INDUSTRIAL FLOOR SCRUBBERS The Global Automatic Floor Scrubber Machine boasts a 1.6HP motor that offers 113″ water lift, 180 RPM and a coverage rate of 17,000 sq. ft. per hour
These examples all come from the aptly-named site www.willrobotstakemyjob.com because while these functions are labour-saving and ripe for automation, the increasing use of artificial intelligence in the workplace will undoubtedly lead to increasing reliance on machines and a resulting swathe of human redundancies in a broad spectrum of industries and services.
This process has been greatly boosted by the global pandemic due to a combination of a workforce on furlough, whether by decree or by choice, and the obvious advantages of using virus-free machines – I don’t think computer viruses count! For example, it was suggested recently that their use might have a beneficial effect in care homes for the elderly, solving short staffing issues and cheering up the old folks with the novelty of having their tea, coffee and medicines delivered by glorified model cars. It’s a theory, at any rate.
Already,customers at the South-Korean fast-food chain No Brand Burger can avoid any interaction with a human server during the pandemic. The chain is using robots to take orders, prepare food and bring meals out to diners. Customers order and pay via touchscreen, then their request is sent to the kitchen where a cooking machine heats up the buns and patties. When it’s ready, a robot ‘waiter’ brings out their takeout bag.
‘This is the first time I’ve actually seen such robots, so they are really amazing and fun,’ Shin Hyun Soo, an office worker at No Brand in Seoul for the first time, told the AP.
Human workers add toppings to the burgers and wrap them up in takeout bags before passing them over to yellow-and-black serving robots, which have been compared to Minions.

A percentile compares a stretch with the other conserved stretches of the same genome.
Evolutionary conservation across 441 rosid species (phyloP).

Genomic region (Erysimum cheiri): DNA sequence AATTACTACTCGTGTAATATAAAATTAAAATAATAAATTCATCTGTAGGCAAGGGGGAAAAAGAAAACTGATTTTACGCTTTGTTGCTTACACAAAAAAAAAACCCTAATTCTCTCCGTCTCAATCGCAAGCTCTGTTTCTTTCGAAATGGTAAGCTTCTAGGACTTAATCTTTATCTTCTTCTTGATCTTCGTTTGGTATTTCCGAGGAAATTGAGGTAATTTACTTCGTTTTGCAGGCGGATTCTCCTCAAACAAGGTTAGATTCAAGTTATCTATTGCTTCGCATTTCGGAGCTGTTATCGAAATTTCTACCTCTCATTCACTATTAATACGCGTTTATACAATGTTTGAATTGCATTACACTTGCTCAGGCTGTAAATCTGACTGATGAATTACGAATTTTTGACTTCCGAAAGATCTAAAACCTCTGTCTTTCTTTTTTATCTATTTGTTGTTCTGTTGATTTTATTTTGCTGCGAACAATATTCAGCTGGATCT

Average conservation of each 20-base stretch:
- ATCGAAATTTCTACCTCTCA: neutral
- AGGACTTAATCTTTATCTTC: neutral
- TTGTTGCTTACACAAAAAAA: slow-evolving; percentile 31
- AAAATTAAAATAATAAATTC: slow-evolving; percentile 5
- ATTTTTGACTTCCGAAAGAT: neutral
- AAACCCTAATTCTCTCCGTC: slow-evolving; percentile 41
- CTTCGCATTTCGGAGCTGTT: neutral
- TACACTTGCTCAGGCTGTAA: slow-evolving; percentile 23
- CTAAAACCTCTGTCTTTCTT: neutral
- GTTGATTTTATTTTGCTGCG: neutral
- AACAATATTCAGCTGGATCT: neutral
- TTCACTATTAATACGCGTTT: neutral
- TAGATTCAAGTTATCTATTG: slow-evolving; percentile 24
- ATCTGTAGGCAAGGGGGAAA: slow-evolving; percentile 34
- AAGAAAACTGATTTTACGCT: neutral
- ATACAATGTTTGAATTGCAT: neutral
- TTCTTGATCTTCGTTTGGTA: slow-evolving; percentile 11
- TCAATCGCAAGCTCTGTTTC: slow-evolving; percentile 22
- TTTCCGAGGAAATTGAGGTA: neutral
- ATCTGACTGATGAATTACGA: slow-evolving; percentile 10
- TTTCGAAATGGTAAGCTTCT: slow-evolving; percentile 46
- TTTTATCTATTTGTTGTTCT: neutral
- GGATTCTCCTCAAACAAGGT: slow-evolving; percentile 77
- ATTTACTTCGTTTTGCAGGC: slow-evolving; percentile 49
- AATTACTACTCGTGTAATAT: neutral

Also in Korea, the Italian restaurant chain Mad for Garlic is using serving robots even for sit-down customers. Using 3D space mapping and other technology, the electronic ‘waiter,’ known as Aglio Kim, navigates between tables with up to five orders. Mad for Garlic manager Lee Young-ho said kids especially like the robots, which can carry up to 66lbs in their trays.
These catering robots look nothing like their human counterparts – in fact they are nothing more than glorified food trolleys so using our thumb rule from the movies, mankind is safe from imminent takeover but clearly Korean hospitality sector workers’ jobs are not.
And right there is the dichotomy – replacement by stealth. Remote-controlled robotic waiters and waitresses don’t need to be paid, they don’t go on strike and they don’t spread disease so it’s a sure bet their army is already on the march.
But there may be more redundancies on the way as well. Have you noticed how AI designers have an inability to use words of more than one syllable? So ‘robot’ has become ‘bot’ and ‘android’ simply ‘droid? Well, guys, if you continue to build machines ultimately smarter than yourselves you ‘rons may find yourself surplus to requirements too – that’s ‘moron’ to us polysyllabic humans”!